Logo's new reality show Finding Prince Charming could have been a little more charming if the prince, Robert Sepulveda Jr., had some Asian suitors vying for his affection. The lack of Asian representation is especially disappointing since the show includes African-American and Latino bachelors among the 13 contestants -- gay Asian men are also looking for love.
We are constantly searching for our faces and voices in the media. Asian-Americans are the nation's fastest-growing minority group and we're a growing segment of the LGBT community. Yet LGBT Asian-Americans are often overlooked or marginalized. Finding Prince Charming is just the most recent example.
The National Queer Asian Pacific Islander Alliance has been fighting for more positive portrayals of LGBT Asian and Pacific Islanders in the media. There are many LGBT Asian actors, bachelors, and contestants waiting in the wings, but, sadly, only 6 percent of LGBTQ characters on television are Asian or Pacific Islander, according to GLAAD. That percentage is the lowest of any group and, what's worse, is the highest in over 10 years. We've got a long way to go.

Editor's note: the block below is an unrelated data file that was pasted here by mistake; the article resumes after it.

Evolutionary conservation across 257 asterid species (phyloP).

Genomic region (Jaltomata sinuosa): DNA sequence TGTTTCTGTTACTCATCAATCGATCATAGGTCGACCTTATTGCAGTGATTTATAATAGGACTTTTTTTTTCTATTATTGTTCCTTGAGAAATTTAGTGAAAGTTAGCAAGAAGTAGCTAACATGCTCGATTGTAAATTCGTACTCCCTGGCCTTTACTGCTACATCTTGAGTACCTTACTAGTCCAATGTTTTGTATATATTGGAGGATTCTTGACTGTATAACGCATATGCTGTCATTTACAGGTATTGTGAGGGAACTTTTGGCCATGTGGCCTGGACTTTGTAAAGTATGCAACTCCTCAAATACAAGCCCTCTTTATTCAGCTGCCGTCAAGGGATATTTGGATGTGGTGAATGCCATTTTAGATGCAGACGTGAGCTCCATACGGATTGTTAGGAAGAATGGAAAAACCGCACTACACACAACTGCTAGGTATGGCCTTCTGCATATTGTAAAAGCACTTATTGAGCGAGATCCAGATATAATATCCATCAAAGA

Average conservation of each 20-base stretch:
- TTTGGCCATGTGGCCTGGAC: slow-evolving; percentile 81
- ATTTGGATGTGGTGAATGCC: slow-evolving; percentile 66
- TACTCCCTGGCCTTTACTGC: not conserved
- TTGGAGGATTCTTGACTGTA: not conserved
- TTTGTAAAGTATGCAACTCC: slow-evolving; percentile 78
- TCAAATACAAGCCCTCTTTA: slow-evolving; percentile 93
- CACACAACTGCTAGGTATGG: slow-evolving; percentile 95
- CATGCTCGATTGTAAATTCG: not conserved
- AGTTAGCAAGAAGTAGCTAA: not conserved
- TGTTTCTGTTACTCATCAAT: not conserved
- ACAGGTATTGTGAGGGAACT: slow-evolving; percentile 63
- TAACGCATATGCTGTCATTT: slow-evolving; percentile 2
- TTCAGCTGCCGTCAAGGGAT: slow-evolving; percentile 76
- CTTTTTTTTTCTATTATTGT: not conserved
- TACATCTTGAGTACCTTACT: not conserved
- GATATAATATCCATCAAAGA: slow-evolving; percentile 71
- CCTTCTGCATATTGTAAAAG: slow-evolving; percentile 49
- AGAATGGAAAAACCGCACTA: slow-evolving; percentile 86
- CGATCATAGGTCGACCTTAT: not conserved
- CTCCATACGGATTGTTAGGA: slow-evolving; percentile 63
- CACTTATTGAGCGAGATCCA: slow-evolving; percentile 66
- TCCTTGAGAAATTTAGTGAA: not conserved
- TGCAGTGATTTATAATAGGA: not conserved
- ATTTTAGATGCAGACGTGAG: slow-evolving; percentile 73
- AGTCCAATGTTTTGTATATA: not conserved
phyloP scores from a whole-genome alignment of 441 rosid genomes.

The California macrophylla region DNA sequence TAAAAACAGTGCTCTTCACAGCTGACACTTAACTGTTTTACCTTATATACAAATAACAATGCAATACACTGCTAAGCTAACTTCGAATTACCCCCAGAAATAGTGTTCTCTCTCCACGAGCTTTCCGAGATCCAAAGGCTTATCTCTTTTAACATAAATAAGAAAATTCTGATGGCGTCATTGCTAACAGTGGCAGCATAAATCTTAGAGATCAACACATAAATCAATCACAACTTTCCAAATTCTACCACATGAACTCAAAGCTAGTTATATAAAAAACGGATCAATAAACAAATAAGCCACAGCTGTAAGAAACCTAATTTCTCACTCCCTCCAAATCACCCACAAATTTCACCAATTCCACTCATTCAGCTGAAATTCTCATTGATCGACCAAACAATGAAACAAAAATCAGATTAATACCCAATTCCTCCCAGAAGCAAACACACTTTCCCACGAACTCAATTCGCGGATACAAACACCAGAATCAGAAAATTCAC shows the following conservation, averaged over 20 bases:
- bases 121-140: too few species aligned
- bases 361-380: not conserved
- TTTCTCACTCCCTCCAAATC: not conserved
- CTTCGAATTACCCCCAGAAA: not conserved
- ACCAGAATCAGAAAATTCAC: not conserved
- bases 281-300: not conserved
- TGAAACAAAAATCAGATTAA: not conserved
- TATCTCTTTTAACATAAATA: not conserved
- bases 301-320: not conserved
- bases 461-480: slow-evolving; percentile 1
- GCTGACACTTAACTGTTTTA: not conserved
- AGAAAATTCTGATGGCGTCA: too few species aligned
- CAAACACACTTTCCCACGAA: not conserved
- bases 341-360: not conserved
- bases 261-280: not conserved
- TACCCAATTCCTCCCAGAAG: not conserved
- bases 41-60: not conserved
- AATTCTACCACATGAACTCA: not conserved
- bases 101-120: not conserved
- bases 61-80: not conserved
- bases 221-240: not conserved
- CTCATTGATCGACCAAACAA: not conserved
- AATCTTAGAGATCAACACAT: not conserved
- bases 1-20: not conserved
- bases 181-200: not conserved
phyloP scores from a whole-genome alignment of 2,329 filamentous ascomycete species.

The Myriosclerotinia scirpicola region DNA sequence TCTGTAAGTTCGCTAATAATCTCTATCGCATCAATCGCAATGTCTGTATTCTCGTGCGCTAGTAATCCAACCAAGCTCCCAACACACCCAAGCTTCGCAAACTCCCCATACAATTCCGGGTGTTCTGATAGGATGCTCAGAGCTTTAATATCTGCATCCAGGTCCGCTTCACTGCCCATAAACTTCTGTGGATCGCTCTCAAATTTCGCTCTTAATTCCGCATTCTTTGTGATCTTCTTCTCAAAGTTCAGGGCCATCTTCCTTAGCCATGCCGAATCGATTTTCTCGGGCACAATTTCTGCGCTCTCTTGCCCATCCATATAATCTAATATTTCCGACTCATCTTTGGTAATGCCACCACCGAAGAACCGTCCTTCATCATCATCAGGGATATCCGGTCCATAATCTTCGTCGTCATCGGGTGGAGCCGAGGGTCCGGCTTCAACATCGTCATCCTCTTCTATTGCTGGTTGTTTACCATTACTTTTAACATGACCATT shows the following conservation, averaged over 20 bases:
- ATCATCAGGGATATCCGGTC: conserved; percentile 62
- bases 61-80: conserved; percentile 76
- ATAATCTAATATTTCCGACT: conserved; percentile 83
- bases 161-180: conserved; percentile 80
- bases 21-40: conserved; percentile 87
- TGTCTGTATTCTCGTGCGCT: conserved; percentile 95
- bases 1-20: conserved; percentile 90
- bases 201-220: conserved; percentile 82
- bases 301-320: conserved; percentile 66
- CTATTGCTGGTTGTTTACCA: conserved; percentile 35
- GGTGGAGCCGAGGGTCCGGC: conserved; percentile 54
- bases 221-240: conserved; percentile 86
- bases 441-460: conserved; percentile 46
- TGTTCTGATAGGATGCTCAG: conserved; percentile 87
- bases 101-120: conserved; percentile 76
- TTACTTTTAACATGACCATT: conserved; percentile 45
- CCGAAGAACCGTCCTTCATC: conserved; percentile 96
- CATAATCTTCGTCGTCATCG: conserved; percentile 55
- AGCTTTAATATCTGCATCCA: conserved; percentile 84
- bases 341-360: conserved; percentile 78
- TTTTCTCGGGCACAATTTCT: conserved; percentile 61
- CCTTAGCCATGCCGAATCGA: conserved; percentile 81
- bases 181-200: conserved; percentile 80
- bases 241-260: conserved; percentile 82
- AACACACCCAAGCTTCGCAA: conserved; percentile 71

An Asian-American contestant on Finding Prince Charming could have brought so much. Diversity and inclusion is more than simply having an Asian face to check the "Asian" box. An Asian-American contest could have brought certain values and perspectives to add to the richness of the contestants' experiences. Typical Asian-American values of family, honoring parents and elders, and a strict work ethic could have been have been themes on the show. Aren't these some of the values that we all want our Prince Charming to have?
Moreover, gay Asian men are sexy. Sure, there was a time when all Asian men in media were emasculated computer geeks or heavily accented foreign students. But today it's well settled that Asian men are beautiful, bodied, and often sought after. Let's not fetishize us but rather portray the full spectrum of our community.
It would have been nice if Logo took more affirmative actions to promote diversity that is inclusive of Asian-Americans. Maybe next time, I hope.
*Correction: After this post, one of the contestants, Brandon Kneefel, emailed the writer. He acknowledged the absence of casting Asians but noted that he is part Asian himself. His father is Indonesian (born in Java) and Polynesian. He is not Latino as many people assume. The writer acknowledges this error.
GLENN D. MAGPANTAY is the executive director of the National Queer Asian Pacific Islander Alliance, a federation of LGBTQ Asian American, South Asian, Southeast Asian, and Pacific Islander organizations. Contact him at email@example.com.